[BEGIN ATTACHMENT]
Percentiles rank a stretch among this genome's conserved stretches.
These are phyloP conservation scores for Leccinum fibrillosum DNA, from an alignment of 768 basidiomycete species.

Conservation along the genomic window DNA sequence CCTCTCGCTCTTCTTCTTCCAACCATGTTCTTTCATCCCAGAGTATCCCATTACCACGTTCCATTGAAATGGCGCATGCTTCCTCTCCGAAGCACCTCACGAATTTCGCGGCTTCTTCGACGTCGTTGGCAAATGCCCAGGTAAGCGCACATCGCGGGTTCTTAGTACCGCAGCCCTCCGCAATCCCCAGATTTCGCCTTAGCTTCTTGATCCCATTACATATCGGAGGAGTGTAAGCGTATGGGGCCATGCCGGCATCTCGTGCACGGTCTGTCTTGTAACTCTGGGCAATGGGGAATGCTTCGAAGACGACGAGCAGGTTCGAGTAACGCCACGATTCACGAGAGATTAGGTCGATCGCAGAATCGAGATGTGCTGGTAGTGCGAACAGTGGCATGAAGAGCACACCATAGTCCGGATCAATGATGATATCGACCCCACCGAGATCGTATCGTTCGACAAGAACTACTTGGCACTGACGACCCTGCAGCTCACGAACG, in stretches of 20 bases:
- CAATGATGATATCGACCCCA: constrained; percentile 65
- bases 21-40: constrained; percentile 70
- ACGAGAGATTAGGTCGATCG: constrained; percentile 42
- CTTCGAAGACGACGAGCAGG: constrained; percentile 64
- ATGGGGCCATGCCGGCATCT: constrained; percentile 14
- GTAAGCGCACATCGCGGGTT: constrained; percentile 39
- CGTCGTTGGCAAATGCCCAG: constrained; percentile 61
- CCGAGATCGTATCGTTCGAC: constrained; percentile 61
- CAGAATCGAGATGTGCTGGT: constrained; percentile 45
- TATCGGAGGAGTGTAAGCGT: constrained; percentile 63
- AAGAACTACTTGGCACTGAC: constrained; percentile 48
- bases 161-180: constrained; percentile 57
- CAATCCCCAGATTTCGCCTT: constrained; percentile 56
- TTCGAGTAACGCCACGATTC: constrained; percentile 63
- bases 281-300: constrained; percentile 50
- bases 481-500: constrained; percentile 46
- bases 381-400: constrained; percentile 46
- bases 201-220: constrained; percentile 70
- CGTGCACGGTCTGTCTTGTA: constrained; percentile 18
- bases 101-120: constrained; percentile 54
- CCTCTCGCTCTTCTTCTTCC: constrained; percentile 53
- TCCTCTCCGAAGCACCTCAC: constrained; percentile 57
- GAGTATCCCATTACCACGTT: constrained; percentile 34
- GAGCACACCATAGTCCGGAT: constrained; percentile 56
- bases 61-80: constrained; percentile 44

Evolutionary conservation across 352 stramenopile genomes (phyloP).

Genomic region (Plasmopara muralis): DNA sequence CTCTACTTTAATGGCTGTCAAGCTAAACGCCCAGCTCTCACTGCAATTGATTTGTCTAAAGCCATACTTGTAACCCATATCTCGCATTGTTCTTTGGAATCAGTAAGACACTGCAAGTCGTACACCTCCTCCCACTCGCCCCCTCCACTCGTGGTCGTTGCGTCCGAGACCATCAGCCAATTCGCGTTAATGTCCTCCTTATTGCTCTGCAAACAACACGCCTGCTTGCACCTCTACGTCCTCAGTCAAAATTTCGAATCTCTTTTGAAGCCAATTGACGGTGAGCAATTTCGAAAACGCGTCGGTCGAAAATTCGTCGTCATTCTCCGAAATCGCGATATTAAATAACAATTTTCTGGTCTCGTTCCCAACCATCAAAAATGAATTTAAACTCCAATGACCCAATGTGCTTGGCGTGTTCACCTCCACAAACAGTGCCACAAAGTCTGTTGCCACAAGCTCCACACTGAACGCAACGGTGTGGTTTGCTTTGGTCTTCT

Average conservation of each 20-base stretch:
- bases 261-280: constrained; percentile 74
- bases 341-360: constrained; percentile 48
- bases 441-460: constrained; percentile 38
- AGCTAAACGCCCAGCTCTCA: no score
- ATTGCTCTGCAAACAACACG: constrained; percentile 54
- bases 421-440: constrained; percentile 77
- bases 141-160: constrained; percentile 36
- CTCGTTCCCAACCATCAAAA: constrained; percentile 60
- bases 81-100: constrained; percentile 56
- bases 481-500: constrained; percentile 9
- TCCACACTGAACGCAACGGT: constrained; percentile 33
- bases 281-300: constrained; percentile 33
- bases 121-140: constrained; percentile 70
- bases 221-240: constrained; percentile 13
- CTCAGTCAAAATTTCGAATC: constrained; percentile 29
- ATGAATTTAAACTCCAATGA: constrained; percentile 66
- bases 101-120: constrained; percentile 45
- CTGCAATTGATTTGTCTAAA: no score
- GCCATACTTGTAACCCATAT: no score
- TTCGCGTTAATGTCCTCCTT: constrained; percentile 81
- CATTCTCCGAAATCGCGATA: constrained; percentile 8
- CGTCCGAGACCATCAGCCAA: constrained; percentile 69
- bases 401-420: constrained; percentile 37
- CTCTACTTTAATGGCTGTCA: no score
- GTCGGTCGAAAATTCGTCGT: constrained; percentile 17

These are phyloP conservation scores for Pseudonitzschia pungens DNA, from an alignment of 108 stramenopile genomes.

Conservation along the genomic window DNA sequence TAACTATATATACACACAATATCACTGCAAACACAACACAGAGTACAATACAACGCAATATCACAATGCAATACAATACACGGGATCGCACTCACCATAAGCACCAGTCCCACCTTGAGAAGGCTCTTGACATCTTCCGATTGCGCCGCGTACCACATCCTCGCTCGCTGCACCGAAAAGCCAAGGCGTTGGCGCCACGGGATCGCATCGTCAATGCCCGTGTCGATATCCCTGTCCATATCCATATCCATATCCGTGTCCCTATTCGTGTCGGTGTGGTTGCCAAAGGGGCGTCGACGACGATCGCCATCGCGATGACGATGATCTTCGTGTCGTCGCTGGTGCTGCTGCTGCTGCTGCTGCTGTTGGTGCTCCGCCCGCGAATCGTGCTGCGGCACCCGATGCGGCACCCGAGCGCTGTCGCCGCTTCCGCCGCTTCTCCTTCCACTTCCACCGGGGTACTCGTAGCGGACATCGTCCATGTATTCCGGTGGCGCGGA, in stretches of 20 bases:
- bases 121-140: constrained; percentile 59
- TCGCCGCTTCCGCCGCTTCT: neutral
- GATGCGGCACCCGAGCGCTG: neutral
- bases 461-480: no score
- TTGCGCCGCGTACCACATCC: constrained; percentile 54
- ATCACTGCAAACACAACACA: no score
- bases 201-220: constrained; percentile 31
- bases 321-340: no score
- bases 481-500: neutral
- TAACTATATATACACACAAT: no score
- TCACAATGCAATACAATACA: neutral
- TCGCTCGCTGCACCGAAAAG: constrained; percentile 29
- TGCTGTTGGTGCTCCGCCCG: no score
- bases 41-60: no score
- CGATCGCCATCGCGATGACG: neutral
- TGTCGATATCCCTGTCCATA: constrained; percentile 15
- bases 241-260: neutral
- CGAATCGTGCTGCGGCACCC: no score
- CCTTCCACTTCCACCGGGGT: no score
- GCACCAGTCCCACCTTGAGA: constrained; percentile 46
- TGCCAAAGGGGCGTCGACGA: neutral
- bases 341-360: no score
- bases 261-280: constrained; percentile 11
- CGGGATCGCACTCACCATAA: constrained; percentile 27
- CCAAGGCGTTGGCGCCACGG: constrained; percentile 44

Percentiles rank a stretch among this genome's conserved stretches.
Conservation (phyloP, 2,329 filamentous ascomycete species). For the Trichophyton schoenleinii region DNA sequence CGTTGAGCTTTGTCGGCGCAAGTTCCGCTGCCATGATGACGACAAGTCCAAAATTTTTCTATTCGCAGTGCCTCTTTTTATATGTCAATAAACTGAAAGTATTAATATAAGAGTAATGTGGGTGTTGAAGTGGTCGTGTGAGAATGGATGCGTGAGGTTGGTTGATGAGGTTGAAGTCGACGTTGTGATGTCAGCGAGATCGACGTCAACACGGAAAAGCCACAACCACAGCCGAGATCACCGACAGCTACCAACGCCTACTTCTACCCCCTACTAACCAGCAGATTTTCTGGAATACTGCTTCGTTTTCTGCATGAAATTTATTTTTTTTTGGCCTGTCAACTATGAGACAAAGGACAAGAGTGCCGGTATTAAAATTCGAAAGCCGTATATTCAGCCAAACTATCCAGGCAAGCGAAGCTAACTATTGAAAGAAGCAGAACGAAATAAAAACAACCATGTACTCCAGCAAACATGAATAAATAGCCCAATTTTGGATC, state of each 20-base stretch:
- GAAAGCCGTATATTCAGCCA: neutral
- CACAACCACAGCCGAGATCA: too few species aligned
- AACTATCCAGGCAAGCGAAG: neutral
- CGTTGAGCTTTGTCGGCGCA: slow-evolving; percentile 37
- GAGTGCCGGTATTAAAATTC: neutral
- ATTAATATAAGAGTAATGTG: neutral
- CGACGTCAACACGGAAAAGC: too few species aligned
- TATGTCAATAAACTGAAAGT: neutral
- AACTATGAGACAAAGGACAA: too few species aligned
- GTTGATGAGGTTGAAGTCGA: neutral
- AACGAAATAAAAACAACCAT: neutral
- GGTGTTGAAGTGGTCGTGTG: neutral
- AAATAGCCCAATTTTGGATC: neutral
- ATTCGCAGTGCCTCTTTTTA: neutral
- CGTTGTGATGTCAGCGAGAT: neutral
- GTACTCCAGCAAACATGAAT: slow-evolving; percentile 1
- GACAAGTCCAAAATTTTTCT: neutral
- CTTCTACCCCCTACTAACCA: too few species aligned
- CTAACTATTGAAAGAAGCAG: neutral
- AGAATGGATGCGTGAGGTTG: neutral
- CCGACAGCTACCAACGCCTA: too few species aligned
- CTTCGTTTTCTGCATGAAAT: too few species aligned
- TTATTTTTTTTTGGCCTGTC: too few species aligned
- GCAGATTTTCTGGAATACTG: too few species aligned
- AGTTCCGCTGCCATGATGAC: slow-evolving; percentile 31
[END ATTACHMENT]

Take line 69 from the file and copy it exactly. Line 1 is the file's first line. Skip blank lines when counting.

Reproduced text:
- TCACAATGCAATACAATACA: neutral